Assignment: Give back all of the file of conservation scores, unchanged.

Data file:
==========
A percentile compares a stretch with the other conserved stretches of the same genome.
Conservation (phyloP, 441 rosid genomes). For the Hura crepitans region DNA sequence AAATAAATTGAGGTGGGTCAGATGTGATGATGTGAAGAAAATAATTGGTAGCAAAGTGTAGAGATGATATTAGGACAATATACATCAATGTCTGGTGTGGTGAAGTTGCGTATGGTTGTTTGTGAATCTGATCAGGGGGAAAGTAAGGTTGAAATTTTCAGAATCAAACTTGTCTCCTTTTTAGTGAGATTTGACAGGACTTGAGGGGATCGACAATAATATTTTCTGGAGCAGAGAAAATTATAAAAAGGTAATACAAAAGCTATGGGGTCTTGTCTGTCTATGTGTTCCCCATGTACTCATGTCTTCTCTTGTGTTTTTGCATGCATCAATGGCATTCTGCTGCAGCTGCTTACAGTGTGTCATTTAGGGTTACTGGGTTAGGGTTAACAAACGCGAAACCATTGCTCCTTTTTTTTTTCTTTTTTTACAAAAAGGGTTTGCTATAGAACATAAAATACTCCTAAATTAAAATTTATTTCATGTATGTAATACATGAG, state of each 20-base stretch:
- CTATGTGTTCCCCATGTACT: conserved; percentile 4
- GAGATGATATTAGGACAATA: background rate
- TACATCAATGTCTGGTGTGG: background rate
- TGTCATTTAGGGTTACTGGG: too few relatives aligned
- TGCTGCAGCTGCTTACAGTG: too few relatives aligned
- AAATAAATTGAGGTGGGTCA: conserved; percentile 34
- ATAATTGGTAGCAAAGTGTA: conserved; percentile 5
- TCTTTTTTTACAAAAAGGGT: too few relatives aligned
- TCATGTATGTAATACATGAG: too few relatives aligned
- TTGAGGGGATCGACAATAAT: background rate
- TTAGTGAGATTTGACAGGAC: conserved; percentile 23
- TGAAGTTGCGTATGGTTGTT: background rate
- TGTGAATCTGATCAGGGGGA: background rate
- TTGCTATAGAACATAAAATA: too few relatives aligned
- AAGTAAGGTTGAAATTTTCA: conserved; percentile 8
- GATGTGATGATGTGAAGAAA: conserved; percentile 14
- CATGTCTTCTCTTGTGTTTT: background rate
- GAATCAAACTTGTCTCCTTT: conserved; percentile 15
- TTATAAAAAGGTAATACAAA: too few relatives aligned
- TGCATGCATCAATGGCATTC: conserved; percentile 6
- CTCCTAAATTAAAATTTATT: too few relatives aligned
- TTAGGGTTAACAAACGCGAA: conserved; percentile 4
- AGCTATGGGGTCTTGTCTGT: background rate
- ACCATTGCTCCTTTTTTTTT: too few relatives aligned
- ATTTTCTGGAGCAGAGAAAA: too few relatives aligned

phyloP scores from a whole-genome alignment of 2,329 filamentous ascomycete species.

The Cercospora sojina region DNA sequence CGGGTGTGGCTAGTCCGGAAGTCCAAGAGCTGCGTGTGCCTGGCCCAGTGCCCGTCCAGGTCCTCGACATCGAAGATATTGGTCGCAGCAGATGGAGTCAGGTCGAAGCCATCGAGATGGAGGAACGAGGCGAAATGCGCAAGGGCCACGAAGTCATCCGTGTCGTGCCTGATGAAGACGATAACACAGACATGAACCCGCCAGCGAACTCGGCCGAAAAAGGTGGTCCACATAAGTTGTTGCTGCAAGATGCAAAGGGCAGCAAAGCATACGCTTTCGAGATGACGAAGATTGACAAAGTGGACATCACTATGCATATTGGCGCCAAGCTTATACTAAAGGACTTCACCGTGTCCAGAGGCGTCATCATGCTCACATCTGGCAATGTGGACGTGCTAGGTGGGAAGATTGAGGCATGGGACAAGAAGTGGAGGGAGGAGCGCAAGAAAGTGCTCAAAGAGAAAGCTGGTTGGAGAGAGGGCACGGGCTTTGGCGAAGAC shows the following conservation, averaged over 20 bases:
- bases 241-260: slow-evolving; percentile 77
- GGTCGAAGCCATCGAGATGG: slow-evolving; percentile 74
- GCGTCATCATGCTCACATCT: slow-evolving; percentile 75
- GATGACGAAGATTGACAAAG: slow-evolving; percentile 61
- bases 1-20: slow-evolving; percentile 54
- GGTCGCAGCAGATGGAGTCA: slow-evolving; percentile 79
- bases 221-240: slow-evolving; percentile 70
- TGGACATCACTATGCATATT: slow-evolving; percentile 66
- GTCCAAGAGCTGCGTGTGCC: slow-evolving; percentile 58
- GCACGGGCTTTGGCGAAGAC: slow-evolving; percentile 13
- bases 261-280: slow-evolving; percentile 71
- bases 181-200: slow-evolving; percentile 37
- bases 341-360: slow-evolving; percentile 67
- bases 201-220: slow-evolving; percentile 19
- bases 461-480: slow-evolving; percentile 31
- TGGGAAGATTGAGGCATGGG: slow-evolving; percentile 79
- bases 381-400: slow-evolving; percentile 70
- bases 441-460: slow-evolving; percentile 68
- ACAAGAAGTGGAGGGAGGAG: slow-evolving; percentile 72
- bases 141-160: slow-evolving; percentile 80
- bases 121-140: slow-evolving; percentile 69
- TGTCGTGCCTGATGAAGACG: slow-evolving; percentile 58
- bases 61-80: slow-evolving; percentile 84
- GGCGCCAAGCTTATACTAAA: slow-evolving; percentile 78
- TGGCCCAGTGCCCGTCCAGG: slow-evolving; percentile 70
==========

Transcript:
A percentile compares a stretch with the other conserved stretches of the same genome.
Conservation (phyloP, 441 rosid genomes). For the Hura crepitans region DNA sequence AAATAAATTGAGGTGGGTCAGATGTGATGATGTGAAGAAAATAATTGGTAGCAAAGTGTAGAGATGATATTAGGACAATATACATCAATGTCTGGTGTGGTGAAGTTGCGTATGGTTGTTTGTGAATCTGATCAGGGGGAAAGTAAGGTTGAAATTTTCAGAATCAAACTTGTCTCCTTTTTAGTGAGATTTGACAGGACTTGAGGGGATCGACAATAATATTTTCTGGAGCAGAGAAAATTATAAAAAGGTAATACAAAAGCTATGGGGTCTTGTCTGTCTATGTGTTCCCCATGTACTCATGTCTTCTCTTGTGTTTTTGCATGCATCAATGGCATTCTGCTGCAGCTGCTTACAGTGTGTCATTTAGGGTTACTGGGTTAGGGTTAACAAACGCGAAACCATTGCTCCTTTTTTTTTTCTTTTTTTACAAAAAGGGTTTGCTATAGAACATAAAATACTCCTAAATTAAAATTTATTTCATGTATGTAATACATGAG, state of each 20-base stretch:
- CTATGTGTTCCCCATGTACT: conserved; percentile 4
- GAGATGATATTAGGACAATA: background rate
- TACATCAATGTCTGGTGTGG: background rate
- TGTCATTTAGGGTTACTGGG: too few relatives aligned
- TGCTGCAGCTGCTTACAGTG: too few relatives aligned
- AAATAAATTGAGGTGGGTCA: conserved; percentile 34
- ATAATTGGTAGCAAAGTGTA: conserved; percentile 5
- TCTTTTTTTACAAAAAGGGT: too few relatives aligned
- TCATGTATGTAATACATGAG: too few relatives aligned
- TTGAGGGGATCGACAATAAT: background rate
- TTAGTGAGATTTGACAGGAC: conserved; percentile 23
- TGAAGTTGCGTATGGTTGTT: background rate
- TGTGAATCTGATCAGGGGGA: background rate
- TTGCTATAGAACATAAAATA: too few relatives aligned
- AAGTAAGGTTGAAATTTTCA: conserved; percentile 8
- GATGTGATGATGTGAAGAAA: conserved; percentile 14
- CATGTCTTCTCTTGTGTTTT: background rate
- GAATCAAACTTGTCTCCTTT: conserved; percentile 15
- TTATAAAAAGGTAATACAAA: too few relatives aligned
- TGCATGCATCAATGGCATTC: conserved; percentile 6
- CTCCTAAATTAAAATTTATT: too few relatives aligned
- TTAGGGTTAACAAACGCGAA: conserved; percentile 4
- AGCTATGGGGTCTTGTCTGT: background rate
- ACCATTGCTCCTTTTTTTTT: too few relatives aligned
- ATTTTCTGGAGCAGAGAAAA: too few relatives aligned

phyloP scores from a whole-genome alignment of 2,329 filamentous ascomycete species.

The Cercospora sojina region DNA sequence CGGGTGTGGCTAGTCCGGAAGTCCAAGAGCTGCGTGTGCCTGGCCCAGTGCCCGTCCAGGTCCTCGACATCGAAGATATTGGTCGCAGCAGATGGAGTCAGGTCGAAGCCATCGAGATGGAGGAACGAGGCGAAATGCGCAAGGGCCACGAAGTCATCCGTGTCGTGCCTGATGAAGACGATAACACAGACATGAACCCGCCAGCGAACTCGGCCGAAAAAGGTGGTCCACATAAGTTGTTGCTGCAAGATGCAAAGGGCAGCAAAGCATACGCTTTCGAGATGACGAAGATTGACAAAGTGGACATCACTATGCATATTGGCGCCAAGCTTATACTAAAGGACTTCACCGTGTCCAGAGGCGTCATCATGCTCACATCTGGCAATGTGGACGTGCTAGGTGGGAAGATTGAGGCATGGGACAAGAAGTGGAGGGAGGAGCGCAAGAAAGTGCTCAAAGAGAAAGCTGGTTGGAGAGAGGGCACGGGCTTTGGCGAAGAC shows the following conservation, averaged over 20 bases:
- bases 241-260: slow-evolving; percentile 77
- GGTCGAAGCCATCGAGATGG: slow-evolving; percentile 74
- GCGTCATCATGCTCACATCT: slow-evolving; percentile 75
- GATGACGAAGATTGACAAAG: slow-evolving; percentile 61
- bases 1-20: slow-evolving; percentile 54
- GGTCGCAGCAGATGGAGTCA: slow-evolving; percentile 79
- bases 221-240: slow-evolving; percentile 70
- TGGACATCACTATGCATATT: slow-evolving; percentile 66
- GTCCAAGAGCTGCGTGTGCC: slow-evolving; percentile 58
- GCACGGGCTTTGGCGAAGAC: slow-evolving; percentile 13
- bases 261-280: slow-evolving; percentile 71
- bases 181-200: slow-evolving; percentile 37
- bases 341-360: slow-evolving; percentile 67
- bases 201-220: slow-evolving; percentile 19
- bases 461-480: slow-evolving; percentile 31
- TGGGAAGATTGAGGCATGGG: slow-evolving; percentile 79
- bases 381-400: slow-evolving; percentile 70
- bases 441-460: slow-evolving; percentile 68
- ACAAGAAGTGGAGGGAGGAG: slow-evolving; percentile 72
- bases 141-160: slow-evolving; percentile 80
- bases 121-140: slow-evolving; percentile 69
- TGTCGTGCCTGATGAAGACG: slow-evolving; percentile 58
- bases 61-80: slow-evolving; percentile 84
- GGCGCCAAGCTTATACTAAA: slow-evolving; percentile 78
- TGGCCCAGTGCCCGTCCAGG: slow-evolving; percentile 70